Senior Director with Rockwell Collins Named First Female President of JETSby GDN Shared Post April 12, 2010
Linda Snow-Solum, a senior director with Rockwell Collins, a leading provider of communication and aviation electronic solutions, has been named President of the Board of Directors of JETS, one of the nation’s leading non-profit educational organizations based in the Washington, D.C.- area dedicated to promoting engineering and technology careers to America’s youth.
As the first female President of the organization, Linda will guide JETS through its next phase of providing quality educational resources and programs aimed at increasing student interest in engineering. Through the JETS three-prong approach—Explore, Assess, Experience—students are given the opportunity to discover engineering by showing them how it impacts everyday life and how engineers help solve social and community problems.
“Being part of a national organization that impacts students’ lives and helps them see the value of an engineering career is extremely important to me,” said Linda. “I am honored to serve as President of the JETS Board and hope my leadership role will be an example to young women that they, too, can impact the engineering community and society at-large.”
Linda has worked for 30 years at Rockwell Collins in product development and engineering leadership. In her current position, Linda provides leadership of the overall engineering development process, engineering tools, and key productivity and performance improvement initiatives at Rockwell Collins. She is responsible for rolling out an efficient and effective process to over 5000 engineers in 16 locations, for selecting tools that will work across the enterprise, and for the strategic development of engineering talent that will enable a world class engineering workforce for Rockwell Collins.
“As JETS embarks on its 60th anniversary, Linda’s transition to President is a natural fit,” said Pete Carrato, immediate past president of JETS and Bechtel Fellow. “Her dedication to creating a pipeline of engineers is exemplified by her work with secondary schools, both locally and nationally, to promote the profession. The entire JETS Board is honored to have her leadership.”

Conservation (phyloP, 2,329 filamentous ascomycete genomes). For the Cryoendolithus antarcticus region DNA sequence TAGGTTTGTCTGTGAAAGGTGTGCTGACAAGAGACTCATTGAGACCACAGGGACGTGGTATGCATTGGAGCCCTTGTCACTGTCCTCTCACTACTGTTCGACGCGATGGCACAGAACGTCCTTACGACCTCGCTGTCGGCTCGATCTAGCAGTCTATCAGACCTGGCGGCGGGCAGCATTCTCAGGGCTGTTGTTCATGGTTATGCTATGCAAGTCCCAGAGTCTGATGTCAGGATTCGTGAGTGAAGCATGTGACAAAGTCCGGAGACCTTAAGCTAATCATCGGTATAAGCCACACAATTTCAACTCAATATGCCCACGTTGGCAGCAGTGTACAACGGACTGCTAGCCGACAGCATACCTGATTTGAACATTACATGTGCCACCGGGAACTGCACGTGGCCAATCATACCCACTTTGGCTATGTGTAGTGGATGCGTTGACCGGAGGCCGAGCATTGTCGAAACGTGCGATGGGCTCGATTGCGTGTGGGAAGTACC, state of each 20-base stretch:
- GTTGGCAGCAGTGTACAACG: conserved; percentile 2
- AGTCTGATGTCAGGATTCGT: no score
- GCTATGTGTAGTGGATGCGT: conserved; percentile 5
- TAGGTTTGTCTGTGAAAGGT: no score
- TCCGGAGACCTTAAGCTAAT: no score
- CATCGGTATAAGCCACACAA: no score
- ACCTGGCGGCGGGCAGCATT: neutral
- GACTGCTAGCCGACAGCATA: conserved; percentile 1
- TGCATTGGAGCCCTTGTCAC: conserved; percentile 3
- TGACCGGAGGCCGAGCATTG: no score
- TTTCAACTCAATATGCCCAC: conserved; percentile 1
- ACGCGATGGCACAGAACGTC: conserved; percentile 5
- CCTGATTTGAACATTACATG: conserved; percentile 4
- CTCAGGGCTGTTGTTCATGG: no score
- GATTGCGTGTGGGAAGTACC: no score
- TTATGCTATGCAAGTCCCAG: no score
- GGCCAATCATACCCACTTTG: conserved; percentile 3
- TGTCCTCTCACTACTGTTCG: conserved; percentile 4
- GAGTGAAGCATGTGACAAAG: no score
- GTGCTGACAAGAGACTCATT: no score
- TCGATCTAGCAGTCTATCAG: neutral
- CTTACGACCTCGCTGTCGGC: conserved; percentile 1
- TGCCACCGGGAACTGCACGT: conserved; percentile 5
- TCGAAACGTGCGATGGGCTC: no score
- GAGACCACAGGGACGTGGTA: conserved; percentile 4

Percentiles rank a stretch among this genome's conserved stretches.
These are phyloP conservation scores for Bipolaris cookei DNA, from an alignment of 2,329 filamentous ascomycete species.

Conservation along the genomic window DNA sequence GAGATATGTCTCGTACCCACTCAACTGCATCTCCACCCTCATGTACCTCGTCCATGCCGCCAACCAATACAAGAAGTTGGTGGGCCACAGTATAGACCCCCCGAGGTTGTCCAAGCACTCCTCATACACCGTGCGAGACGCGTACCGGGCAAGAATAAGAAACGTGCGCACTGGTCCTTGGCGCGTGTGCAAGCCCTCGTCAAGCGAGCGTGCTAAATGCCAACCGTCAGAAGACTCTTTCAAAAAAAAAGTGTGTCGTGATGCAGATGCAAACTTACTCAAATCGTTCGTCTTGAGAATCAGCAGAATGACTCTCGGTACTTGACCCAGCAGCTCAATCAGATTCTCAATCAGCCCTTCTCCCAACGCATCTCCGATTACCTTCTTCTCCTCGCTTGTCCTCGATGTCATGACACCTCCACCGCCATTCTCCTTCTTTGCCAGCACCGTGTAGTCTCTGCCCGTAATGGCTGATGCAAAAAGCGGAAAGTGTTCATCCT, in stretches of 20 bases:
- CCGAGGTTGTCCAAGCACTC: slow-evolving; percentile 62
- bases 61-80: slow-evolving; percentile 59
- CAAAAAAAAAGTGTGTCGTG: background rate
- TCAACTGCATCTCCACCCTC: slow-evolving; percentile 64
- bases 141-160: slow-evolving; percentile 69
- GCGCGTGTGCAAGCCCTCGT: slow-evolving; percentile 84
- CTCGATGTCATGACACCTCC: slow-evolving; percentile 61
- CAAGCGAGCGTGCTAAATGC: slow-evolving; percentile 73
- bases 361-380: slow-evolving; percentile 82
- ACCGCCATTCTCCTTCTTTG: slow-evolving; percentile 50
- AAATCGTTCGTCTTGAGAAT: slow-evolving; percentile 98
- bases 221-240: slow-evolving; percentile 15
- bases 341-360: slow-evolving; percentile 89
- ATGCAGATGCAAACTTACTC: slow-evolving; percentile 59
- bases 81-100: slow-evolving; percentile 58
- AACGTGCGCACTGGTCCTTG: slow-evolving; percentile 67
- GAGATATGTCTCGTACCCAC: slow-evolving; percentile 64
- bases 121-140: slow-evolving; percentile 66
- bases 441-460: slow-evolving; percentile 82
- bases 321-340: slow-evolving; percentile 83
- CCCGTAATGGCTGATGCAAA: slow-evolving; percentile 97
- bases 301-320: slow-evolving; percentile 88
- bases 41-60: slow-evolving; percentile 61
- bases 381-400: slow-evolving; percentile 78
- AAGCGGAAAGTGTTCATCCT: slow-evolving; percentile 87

JETS was established in 1950 as one of the nation’s first organizations to solely promote engineering and technology to high school students. Organized first as state engineering clubs, JETS has reinvented and revamped itself throughout its 60-year history. From creating the only student assessment tool strictly for engineering to developing top competitions that paint a real-world picture of the profession, JETS successful ventures have provided multiple pathways for students to discover their potential for engineering.
JETS is a national non-profit educational organization dedicated to promoting engineering and technology careers to our nation’s young people. As a prominent force at the secondary school level, JETS engages students in various engineering education programs that are an essential part of fostering the engineering profession.
Students in JETS programs are presented the opportunities to: understand how engineers make a difference in our world (Explore); see how their own talents and skills align to engineering majors and occupations (Assess); and participate in exciting real-world based competitions and activities (Experience). JETS programs touch more than 40,000 students and 10,000 educators from 6,000 high schools across the country every year. JETS participants are a diverse group – more than 50 percent are from groups that are traditionally underrepresented in engineering and technology fields, including one-third who are female.
For more information, please visit, www.JETS.org.